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(Sorry, honey.) Hanukkah has only grown bigger year after year, even in many interfaith homes, which demonstrates that most American Jews don’t want to assimilate away into the warm embrace of tinsel and eggnog but instead are proclaiming their Jewish identity loudly and proudly. Click here for access to comments COMMENTING CHARGES Daily rate: Monthly rate: Yearly rate: 0 WAIT, WHY DO I HAVE TO PAY TO COMMENT?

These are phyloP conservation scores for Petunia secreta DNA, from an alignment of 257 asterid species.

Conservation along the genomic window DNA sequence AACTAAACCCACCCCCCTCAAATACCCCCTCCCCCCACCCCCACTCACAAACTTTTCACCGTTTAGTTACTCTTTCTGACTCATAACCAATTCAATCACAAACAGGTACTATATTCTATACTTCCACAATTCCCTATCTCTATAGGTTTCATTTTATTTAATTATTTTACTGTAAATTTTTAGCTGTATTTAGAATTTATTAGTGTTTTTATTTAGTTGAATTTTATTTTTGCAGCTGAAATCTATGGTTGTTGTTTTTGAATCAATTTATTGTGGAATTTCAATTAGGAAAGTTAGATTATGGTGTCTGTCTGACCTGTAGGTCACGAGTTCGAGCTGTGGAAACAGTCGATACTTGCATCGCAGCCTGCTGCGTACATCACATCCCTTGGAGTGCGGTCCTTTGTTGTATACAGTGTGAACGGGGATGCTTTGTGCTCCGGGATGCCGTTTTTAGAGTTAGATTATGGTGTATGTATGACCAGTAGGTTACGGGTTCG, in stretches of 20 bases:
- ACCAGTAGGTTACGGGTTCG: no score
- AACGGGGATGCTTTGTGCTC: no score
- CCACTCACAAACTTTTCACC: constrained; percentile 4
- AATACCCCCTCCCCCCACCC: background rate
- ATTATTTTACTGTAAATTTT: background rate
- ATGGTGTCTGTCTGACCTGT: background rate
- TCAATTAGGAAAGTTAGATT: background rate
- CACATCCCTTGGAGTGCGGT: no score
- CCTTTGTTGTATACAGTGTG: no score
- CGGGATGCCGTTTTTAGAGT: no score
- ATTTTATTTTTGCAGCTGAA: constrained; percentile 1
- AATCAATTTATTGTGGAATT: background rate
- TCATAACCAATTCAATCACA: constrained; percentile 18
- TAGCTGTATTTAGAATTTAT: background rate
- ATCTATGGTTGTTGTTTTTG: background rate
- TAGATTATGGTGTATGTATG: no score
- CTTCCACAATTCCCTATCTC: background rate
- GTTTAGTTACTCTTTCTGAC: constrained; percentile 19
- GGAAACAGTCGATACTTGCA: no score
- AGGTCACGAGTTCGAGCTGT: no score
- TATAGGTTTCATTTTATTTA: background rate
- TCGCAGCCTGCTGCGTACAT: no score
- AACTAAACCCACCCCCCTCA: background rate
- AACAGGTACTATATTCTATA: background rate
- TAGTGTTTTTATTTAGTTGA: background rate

Yet almost all Japanese families put up Christmas trees and teach their kids to believe in Santa Claus.There are many roads to a meaningful religious experience, Christianity is one, Judaism another, Shintoism, another still.Some of them are more inclusive, some less so, and some are mutually contradictory.Thankfully, I hear these recriminations about interfaith families less frequently than I used to.I’d be shocked if there is a single Reform rabbi out there who’d admit to an anti-Christmas-tree sermon in the past decade—and that’s not, as some cynics might argue, out of fear of unemployment.This does not make them any less meaningful for their adherents.But they are distinct, as are Judaism and Christianity. Take the Star off the Top of the Tree and you have a pagan winter festival.Only celebrate the gifts at the foot of the Tree and you’ve built an altar to Consumerism.I enjoy visiting my Christian neighbors and take pleasure in their celebration of Christmas. It is simply not mine nor that of my children who know the difference between appreciating the belief of others and observing what is their own, and not confusing the two.Try explaining the concept of Jesus as messiah to Japanese people and most will look at you politely but baffled. In many cases, it can be confusing for young children being raised Jewish to also celebrate Christmas in their home—which is why, in fact, I don’t feel like such a Grinch denying the tree to my own future children: Even though it was a part of my wife’s childhood experience, it’s not really a part of her true cultural heritage—and our kids will be confused enough being 100 percent American, 100 percent Jewish, and 100 percent Japanese.If my wife and I were to have a tree, would that represent “Christianity,” even though there are no Christians in our home? But after working with literally thousands of interfaith families as a Jewish communal professional over the past decade, I feel that I’m in a much better position to suggest what a Christmas tree actually symbolizes than those critics. There are well over a million intermarried Jews in the United States and likely more intermarried than single-faith households.

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